An employer blueprint for how to screw up at-will employment

July 1, 2011
By Eric B. Meyer on July 1, 2011 6:00 AM | | Comments

Promise?photo © 2007 Carmella Fernando | more info (via: Wylio)

In most states, absent a contract of employment, an employee is considered at-will (i.e., he or she can be fired for any reason or no reason at all). Many employers reinforce -- in very prominent locations in employee handbooks -- that their employees are at-will

What happens, however, when an employer later promises an employee that she can take 12 months of leave and then return to her job?

Can the employer later renege and rely upon the at-will employment doctrine as a basis not to reinstate? Or is the employer SOL? Find out, after the jump...

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Eat your heart out Nadia Suleman John and Kate.


The case is Lapidoth v. Telcordia Technologies, Inc. In 1986, Ms. Lapidoth began working for Telcordia. All the while, Telcordia had an at-will employment policy in its Code of Business Ethics.

In 2005, Ms. Lapidoth requested a six-month maternity leave because she was expecting her tenth child. Prior to her nine previous births, Ms. Lapidoth had requested and received extended leave from Telcordia. 


Before Ms. Lapidoth's tenth birth, the company sent her a letter which set forth the conditions of her leave. In that letter, which also referenced the company policy on maternity leave, Telcordia guaranteed Ms. Lapidoth that her job would be waiting for her when the 12 months expired.

Fast-forward 12 months. Ms. Lapidoth is ready to return. However, the company has filled her position with someone it deemed to be a better fit. Ms. Lapidoth sues claiming that the company breached its contract with her. (She also claimed that Telcordia violated the FMLA, but she lost on that). Telcordia defended by arguing that, because Ms. Lapidoth was at-will, it could fire her for any reason or no reason at all.

Who wins? (I'll give you a hint; it's not Telcordia)

New Jersey, where this case was adjudicated, has a line of cases which provide that a contract for employment may arise from a company policy or practice, or from a promise made by the employer directly to the employee. So, in addition to an employment manual, a representation made by the employer directly to the employee may create a contractual right. 

In Lapidoth, the Appellate Court found that the company may have promised to reinstate Ms. Lapidoth's position at the end of her leave:

While defendant's Code and employment application provided that employment was at-will and that nothing in the Code or any of defendant's other policies, practices, and procedures created any contractual rights, defendant's letters relating its policy on maternity leave seemed to contradict those general provisions.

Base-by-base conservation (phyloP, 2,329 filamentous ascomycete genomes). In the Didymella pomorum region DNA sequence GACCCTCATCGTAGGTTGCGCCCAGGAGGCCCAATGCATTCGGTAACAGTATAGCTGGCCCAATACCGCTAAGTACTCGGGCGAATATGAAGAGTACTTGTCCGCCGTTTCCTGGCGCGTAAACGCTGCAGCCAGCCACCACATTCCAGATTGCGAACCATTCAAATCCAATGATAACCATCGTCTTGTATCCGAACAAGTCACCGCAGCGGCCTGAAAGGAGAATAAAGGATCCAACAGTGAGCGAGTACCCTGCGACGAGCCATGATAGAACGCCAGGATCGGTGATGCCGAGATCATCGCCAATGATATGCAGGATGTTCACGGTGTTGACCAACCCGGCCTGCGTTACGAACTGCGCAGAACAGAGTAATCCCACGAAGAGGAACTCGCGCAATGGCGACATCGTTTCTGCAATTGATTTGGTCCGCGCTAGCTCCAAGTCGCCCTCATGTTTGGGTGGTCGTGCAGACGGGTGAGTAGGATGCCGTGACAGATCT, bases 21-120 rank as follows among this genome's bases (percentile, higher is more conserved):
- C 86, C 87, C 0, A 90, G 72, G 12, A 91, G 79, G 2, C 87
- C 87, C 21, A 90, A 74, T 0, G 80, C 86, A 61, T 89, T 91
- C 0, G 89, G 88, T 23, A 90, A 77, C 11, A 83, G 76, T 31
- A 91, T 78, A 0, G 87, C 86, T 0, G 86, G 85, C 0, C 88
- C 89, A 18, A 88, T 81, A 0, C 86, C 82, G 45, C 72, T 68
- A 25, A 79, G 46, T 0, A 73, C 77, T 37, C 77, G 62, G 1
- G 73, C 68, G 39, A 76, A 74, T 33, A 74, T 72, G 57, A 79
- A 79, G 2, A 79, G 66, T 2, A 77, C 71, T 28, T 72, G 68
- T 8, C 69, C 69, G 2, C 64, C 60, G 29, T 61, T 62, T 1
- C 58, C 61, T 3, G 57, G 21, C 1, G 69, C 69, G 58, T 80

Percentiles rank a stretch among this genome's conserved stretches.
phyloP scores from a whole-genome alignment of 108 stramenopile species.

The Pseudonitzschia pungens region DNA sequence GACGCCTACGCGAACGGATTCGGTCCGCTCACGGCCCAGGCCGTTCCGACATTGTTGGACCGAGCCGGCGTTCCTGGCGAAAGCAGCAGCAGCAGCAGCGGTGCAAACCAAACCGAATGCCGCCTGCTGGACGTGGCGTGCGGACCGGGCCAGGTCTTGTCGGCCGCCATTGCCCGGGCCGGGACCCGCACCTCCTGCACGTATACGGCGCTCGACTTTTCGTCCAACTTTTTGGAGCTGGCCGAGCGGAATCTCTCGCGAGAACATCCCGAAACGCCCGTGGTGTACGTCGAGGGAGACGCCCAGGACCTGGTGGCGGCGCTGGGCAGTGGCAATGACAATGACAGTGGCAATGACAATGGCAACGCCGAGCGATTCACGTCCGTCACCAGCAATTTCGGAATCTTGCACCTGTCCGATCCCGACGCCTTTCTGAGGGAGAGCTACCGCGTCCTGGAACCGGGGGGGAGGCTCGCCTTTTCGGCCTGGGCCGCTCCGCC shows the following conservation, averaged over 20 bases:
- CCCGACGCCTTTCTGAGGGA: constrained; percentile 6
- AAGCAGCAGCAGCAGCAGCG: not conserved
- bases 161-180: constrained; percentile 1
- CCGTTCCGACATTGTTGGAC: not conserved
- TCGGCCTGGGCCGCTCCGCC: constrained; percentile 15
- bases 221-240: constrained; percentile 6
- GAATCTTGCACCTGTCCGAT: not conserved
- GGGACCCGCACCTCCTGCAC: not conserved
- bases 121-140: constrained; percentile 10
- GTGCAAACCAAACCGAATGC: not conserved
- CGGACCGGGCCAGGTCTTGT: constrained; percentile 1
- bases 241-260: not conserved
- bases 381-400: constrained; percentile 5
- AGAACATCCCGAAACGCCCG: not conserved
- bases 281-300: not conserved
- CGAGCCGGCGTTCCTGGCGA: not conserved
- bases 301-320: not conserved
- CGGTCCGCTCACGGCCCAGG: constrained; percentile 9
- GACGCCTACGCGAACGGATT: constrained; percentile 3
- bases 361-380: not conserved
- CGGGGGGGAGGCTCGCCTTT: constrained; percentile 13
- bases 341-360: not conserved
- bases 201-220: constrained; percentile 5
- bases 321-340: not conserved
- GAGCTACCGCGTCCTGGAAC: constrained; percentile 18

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Whether viewed as a company policy creating contractual rights or a promise made to a particular employee, a reasonable employee could interpret the policy as promising reinstatement. Further, defendant gave plaintiff nine previous maternity leaves and reinstated her employment at the conclusion of all of them. After this history, a reasonable employee could reasonably interpret the policy as promising reinstatement. 

Three lessons for employers:

  1. Avoid creating contractual rights in your handbook, unless you intend to live up to them. Make sure the employee handbook contains a clear statement that employment is at-will and anyone can be fired with or without good cause. Also, if your leave policies are more generous than what the law requires (e.g., you offer up to 18 weeks of FMLA as opposed to 12), that's fine. But, remember, that's a contract.

  2. Avoid creating contractual rights in your communications with employees, unless you intend to live up to them. If you wish to provide an employee with additional time-off benefits, you should clarify in writing any conditions attached to those benefits. Here, if Telcordia had informed Ms. Lapidoth that her job would not be guaranteed to her upon her return to work (especially, if the company hires someone to replace her), then the outcome may have been different.

  3. Avoid deviating from the handbook. If your handbook says "A", but you always do "B," then employees will come to expect "B". And if you don't give them "B," then see you in court. 

Thank you to Nan Sato, a summer associate at Dilworth Paxson LLP, who contributed to this post.